Recently I’ve been in the situation at a couple of clients where an IT Strategy was needed, yet there was distinct lack of an agreed business strategy. Either the business strategy was too vague, or it existed but work was under way to radically change in over the next 6-12 months. In these situations when I tried to facilitate the creation of the IT strategy I hit the obstacle of IT managers not feeling they could define the strategy, even though the CIO was asking for them to do so.
So were these IT managers right? As a consultant I must confess that the worst feeling is when you’ve sold this great, strategic project and then get on the ground and realise it’s not the right thing to do. You have to return the cheque. Not a nice feeling, not simply from a cash perspective but from the sense that you somehow failed. No matter what your view is of consultants, you have to recognise that good consultants strive on the idea of making stuff happen. We hate it when it doesn’t. So in the case of the IT Strategy work I found myself conflicted. I disagreed with the IT managers – but I needed to be clear in my own head if that was because I just wanted to deliver something, prove that it could be done, or was it because I was right – there was value in defining an IT Strategy in the absence of a clear business strategy.
In the end I did the strategy work at both clients and was right to do so. IT Strategies can vary in scope and purpose, but in general they accomplish the following:
- Provide direction for how the IT department will organise itself and deliver value
- Establish how the business can better exploit technology for its gain
- Clarify what IT will not focus on or do, in terms of investment and activities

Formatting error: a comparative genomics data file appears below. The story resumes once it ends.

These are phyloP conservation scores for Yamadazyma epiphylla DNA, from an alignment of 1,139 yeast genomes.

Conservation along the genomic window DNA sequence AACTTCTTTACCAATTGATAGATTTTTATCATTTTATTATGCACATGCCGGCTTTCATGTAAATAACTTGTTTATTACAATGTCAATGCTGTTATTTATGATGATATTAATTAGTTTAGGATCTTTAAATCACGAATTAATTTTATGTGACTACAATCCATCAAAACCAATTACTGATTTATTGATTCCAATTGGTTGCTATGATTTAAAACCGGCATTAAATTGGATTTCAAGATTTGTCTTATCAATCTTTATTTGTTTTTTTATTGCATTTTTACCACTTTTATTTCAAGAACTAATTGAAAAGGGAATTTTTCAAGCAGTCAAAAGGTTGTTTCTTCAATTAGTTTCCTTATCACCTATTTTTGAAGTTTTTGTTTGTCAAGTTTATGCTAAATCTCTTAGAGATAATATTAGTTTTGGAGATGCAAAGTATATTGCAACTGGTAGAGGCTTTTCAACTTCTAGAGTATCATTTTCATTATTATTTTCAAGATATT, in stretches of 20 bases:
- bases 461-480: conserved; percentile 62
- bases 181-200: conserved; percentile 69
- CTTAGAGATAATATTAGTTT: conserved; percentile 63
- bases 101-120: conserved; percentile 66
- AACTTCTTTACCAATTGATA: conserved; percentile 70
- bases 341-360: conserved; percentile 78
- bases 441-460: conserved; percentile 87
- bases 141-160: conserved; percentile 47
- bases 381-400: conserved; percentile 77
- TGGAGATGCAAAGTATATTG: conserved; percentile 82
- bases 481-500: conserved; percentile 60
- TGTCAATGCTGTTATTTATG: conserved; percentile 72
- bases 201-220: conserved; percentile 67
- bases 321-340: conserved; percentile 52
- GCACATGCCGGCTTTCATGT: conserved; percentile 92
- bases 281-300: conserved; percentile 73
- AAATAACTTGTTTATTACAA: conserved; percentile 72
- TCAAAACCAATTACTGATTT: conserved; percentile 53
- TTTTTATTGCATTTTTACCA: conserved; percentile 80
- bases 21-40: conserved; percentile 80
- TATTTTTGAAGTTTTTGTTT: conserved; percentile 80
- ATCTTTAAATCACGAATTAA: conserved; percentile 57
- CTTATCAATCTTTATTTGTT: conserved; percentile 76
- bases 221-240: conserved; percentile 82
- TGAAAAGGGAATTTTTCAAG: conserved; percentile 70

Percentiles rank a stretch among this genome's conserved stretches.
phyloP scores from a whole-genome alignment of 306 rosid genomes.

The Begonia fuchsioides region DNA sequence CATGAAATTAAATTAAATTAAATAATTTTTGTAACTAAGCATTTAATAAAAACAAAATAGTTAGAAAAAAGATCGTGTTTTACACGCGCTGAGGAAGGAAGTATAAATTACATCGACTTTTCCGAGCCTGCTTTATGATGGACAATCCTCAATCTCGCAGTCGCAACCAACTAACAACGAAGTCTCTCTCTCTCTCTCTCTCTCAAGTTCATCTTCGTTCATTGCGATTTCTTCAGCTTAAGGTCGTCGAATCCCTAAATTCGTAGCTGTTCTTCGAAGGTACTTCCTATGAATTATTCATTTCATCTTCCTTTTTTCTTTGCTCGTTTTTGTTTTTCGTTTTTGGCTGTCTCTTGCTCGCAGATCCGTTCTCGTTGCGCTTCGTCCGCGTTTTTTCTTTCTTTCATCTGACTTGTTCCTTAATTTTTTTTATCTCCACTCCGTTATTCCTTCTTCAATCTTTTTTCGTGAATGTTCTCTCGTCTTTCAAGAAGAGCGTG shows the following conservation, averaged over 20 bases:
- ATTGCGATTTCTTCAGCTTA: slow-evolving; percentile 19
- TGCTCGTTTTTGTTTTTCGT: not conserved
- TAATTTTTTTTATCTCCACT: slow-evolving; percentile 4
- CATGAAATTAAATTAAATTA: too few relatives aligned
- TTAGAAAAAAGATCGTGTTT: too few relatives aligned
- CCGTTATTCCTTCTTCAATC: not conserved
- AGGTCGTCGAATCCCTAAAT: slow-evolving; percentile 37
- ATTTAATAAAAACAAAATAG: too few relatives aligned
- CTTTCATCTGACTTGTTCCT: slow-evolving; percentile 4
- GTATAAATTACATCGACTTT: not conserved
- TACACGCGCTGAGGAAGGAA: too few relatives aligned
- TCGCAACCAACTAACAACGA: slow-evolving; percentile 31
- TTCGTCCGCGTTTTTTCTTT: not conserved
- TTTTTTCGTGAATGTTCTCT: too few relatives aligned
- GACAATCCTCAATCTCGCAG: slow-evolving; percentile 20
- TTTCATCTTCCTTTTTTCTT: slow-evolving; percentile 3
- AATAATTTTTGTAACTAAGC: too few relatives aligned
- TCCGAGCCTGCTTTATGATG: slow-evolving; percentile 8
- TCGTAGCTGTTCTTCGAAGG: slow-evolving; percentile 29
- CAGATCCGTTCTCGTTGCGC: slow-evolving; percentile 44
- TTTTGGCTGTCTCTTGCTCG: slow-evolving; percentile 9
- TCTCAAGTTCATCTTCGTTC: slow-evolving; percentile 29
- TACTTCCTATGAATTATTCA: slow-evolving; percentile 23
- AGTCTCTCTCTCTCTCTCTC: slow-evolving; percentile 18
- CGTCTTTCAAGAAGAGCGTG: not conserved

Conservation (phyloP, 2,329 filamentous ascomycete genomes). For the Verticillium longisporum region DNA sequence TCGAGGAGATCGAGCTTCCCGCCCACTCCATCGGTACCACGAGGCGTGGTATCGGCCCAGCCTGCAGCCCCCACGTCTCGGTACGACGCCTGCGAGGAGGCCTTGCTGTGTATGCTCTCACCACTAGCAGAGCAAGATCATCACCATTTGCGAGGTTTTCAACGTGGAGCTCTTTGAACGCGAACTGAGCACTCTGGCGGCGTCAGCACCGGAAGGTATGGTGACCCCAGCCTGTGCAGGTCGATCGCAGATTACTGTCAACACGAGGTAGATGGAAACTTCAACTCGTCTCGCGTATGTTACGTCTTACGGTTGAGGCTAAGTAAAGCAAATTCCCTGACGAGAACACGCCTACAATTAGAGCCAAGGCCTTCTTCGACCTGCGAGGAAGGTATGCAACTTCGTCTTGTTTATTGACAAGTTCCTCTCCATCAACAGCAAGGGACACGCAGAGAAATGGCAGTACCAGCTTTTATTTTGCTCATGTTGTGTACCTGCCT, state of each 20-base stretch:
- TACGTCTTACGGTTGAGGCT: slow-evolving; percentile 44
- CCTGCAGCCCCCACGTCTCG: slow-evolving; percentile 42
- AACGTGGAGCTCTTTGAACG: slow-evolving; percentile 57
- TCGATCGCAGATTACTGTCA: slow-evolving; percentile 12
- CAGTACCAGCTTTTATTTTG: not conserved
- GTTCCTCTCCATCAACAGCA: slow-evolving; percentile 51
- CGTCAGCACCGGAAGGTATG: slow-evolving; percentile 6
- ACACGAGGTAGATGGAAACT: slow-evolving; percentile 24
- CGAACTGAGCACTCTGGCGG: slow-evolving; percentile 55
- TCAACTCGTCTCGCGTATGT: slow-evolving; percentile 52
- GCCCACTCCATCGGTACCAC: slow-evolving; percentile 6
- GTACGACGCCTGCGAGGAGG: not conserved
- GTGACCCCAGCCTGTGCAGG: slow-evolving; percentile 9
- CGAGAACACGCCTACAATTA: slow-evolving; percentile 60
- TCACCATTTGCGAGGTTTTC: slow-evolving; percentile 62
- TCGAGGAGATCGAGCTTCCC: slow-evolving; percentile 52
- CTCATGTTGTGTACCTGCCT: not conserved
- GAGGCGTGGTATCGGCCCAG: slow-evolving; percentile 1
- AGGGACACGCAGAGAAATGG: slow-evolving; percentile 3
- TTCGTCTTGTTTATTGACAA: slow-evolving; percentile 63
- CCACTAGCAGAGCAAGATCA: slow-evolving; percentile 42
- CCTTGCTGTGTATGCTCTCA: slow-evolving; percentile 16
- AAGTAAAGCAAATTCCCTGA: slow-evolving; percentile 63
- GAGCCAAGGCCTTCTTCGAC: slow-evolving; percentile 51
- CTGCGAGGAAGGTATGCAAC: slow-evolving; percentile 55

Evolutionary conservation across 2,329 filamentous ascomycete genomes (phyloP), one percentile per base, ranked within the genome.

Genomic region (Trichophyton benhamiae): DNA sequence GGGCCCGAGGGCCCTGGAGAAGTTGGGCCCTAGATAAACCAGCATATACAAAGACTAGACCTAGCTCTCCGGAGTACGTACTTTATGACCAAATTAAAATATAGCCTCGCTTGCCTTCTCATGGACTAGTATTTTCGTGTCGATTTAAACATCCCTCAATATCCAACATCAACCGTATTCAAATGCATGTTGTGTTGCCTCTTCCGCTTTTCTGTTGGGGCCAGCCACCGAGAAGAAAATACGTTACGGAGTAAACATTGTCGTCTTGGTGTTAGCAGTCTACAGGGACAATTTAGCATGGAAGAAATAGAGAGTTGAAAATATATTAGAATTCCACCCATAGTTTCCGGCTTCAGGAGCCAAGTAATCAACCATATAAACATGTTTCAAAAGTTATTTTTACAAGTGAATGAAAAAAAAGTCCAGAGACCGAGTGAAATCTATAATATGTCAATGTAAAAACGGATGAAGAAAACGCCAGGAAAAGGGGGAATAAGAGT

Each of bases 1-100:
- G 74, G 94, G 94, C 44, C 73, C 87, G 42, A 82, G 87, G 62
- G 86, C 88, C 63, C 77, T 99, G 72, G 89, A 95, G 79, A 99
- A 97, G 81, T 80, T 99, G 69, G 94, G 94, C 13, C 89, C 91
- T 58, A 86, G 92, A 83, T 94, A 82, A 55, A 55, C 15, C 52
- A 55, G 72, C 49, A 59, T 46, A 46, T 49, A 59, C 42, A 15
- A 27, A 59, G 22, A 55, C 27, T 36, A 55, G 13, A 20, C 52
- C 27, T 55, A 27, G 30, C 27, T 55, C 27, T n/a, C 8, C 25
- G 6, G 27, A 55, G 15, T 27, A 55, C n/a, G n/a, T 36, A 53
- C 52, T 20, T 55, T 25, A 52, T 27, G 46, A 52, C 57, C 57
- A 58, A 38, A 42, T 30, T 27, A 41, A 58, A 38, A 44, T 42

Without a clear business strategy the above can only be defined based on people’s views on what the business needs. You can (and should) still consult business executives on what they want from IT, but need to recognise that these views will be somewhat subjective and could be odds against the true business strategy. However, that is better than the alternative. The alternative is to have no IT Strategy and that is much worse. Without an agreed IT strategy IT will still operate and act in ways in which it feels are important. IT managers will be subsciously making decisions on strategic direction and on what is important. Outside of IT other business executiives will also be judging IT based on what they think its strategic objectives are. In other words, without a defined IT strategy IT will simply operate with a disjointed, non-articulated strategy, but a strategy none-the-less. It is better to define your IT strategy, make this transparent to all, then work with a shadow strategy.
A final word on the two pieces of work I did for the clients with no clear business strategy. The IT strategies we defined helped set in motion conversations on what the wider business strategy should be, and how technology plays into that. So I can smugly sit here and claim I was right. Better to define your IT strategy in the absence of a business strategy than to avoid it altogether.